ASA, along with its complementary twin, Average Annual Giving (total plate and pledge divided by ASA) are not going to disappear next week as important measuring sticks of church health. But as we embrace the transition out of Christendom into, well, whatever comes next, attendance and giving will be re-contextualized and understood differently. A concern with attendance and giving is, in many ways, reflective of the environment that we are leaving behind, an environment in which certainly not everybody went to church, but most everybody had a particular church that they did not go to. In the world to come (no, not that world to come, but the one presumably more imminent), those among whom we proclaim good news will be (indeed, already are) mostly blank slates when it comes to Christianity. Or, if they have any opinions at all, they are probably based on misinformation about what Christians believe and do. In such a world, the attractional model of mission — the right kind of music and the right kind of preaching along with an inviting childcare facility, attractive signage, and, in the case of Episcopalians, red doors — will give way to an apostolic model, wherein Christian disciples are sent into the places in the world where the need for the gospel is most evident, where the soil is most fertile.

One might well ask, then, in a world of apostolic mission, rather than attractional mission, what might be the most helpful measure of ecclesial health and vitality? What is the best approach to future “ecclesiometry”? There are probably several, but I would suggest that there is one that is so preeminently significant that there probably isn’t even a close second.

It’s this: adult baptisms.

We are, of course, long past the time when one could presume that relatively few American and European children would reach adulthood without being baptized. Even 25 years ago, such an “escapee” was remarkable for his or her rarity. Not so anymore. So, to the extent that the Church is faithful to her apostolic mission, grown women and men will come under the conviction of the Holy Spirit through a gracious encounter with organized Christian missionary efforts and be led to faith, repentance, baptism, Eucharist, and discipleship in the communion of the Church. Baptism is the linchpin in that sequence, the objective metrical indicator that a deal has been closed.

An increase in adult baptisms will say that the Church has been faithful in forming the baptized into disciples who are equipped to engage apostolic ministry, that is, ministry in the saecula that is no longer Christian. It will be a sign that people are saying their prayers, reading their Bibles, being nourished sacramentally, and forming authentic community because someone who does not come out of such an environment will not last long as a missionary in a hostile world. And, of course, the sort of interior spiritual formation and growth that produces apostolic missionaries begets numerical growth of the sort that multiplies missional effectiveness, but then those who are baptized are already well en route to mature discipleship, which is actually presumed by the vows and promises of the baptismal liturgy itself. Along the way, attendance at Eucharist on the Lord’s Day and the amount of tithes and offerings taken in will be positively affected. But it will be the energy and activity that leads to adult baptism which fuels these favorable indicators.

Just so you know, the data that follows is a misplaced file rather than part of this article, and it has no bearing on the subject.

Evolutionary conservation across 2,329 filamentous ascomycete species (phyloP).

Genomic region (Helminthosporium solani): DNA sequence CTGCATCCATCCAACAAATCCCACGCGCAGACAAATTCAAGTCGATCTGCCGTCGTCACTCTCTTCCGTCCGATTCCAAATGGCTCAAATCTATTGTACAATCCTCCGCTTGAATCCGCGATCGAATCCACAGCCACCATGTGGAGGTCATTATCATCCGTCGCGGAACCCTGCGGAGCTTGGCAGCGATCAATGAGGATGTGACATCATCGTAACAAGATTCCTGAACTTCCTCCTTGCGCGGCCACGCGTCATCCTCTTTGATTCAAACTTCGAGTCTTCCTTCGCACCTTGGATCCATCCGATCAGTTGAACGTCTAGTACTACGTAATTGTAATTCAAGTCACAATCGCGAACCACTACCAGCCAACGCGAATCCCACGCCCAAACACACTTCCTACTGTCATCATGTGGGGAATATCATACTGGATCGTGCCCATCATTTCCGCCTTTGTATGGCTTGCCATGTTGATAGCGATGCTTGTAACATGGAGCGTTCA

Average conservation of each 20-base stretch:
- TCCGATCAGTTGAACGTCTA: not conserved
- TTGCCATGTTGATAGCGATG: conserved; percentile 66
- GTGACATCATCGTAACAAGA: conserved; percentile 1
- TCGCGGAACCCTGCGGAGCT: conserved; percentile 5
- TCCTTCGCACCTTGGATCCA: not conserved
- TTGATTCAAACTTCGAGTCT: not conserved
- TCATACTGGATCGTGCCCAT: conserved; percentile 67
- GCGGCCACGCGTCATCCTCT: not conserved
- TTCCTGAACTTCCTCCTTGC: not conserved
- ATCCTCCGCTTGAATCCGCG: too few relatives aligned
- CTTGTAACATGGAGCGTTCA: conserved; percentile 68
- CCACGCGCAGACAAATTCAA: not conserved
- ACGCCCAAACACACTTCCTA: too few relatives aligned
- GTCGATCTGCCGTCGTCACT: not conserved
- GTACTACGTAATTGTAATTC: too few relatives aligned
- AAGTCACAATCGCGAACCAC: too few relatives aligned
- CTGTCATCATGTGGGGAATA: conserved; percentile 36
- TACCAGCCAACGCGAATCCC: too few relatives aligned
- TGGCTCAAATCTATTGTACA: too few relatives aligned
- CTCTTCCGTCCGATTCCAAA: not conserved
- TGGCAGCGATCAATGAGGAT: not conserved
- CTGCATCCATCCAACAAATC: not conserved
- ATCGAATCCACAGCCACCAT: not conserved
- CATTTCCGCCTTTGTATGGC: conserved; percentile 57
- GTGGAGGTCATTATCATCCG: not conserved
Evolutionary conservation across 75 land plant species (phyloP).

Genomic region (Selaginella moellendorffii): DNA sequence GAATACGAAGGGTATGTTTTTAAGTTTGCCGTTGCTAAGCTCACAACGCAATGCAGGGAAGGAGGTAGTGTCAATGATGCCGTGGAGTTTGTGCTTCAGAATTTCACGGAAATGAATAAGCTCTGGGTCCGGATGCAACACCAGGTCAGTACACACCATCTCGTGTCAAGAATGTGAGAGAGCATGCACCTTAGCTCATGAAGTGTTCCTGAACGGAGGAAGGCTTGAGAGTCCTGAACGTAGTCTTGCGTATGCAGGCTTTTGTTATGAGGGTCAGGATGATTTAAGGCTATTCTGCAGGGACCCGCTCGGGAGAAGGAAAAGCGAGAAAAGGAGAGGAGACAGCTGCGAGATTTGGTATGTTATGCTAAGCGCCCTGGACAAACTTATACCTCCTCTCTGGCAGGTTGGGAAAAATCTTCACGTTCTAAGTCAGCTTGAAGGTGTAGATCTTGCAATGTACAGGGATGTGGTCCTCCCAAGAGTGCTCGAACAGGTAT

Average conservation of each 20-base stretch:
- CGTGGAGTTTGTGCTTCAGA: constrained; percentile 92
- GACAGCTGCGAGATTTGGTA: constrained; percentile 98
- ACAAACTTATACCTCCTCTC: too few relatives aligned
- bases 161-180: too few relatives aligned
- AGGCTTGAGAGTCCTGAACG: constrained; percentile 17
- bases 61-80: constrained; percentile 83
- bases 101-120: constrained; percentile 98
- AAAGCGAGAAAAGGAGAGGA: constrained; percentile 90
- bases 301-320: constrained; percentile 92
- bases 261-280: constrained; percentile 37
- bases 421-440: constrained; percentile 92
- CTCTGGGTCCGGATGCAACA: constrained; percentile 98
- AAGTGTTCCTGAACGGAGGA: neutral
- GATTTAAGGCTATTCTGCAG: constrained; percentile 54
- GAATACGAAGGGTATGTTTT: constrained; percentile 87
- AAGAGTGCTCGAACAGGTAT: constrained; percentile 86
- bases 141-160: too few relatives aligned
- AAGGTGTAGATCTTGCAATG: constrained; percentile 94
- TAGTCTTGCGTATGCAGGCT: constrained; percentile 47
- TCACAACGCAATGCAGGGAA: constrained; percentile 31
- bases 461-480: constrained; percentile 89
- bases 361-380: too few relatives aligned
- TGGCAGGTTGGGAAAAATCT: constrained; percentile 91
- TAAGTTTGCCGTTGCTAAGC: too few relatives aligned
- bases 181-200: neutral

Christian communities with roots in the Anabaptist tradition, of course, have a bit of a head start on all this. Even if they may not being doing many (or as many) adult baptisms, they at least have an ecclesial culture in which such things are both plausible and normative. The rest of us have some catch up work to do. We have some great resources (here’s where all the information about the ancient catechumenate comes in handy), and we need to live into the Book of Common Prayer (1979) norm of baptism by immersion to really do this well. But that’s another essay!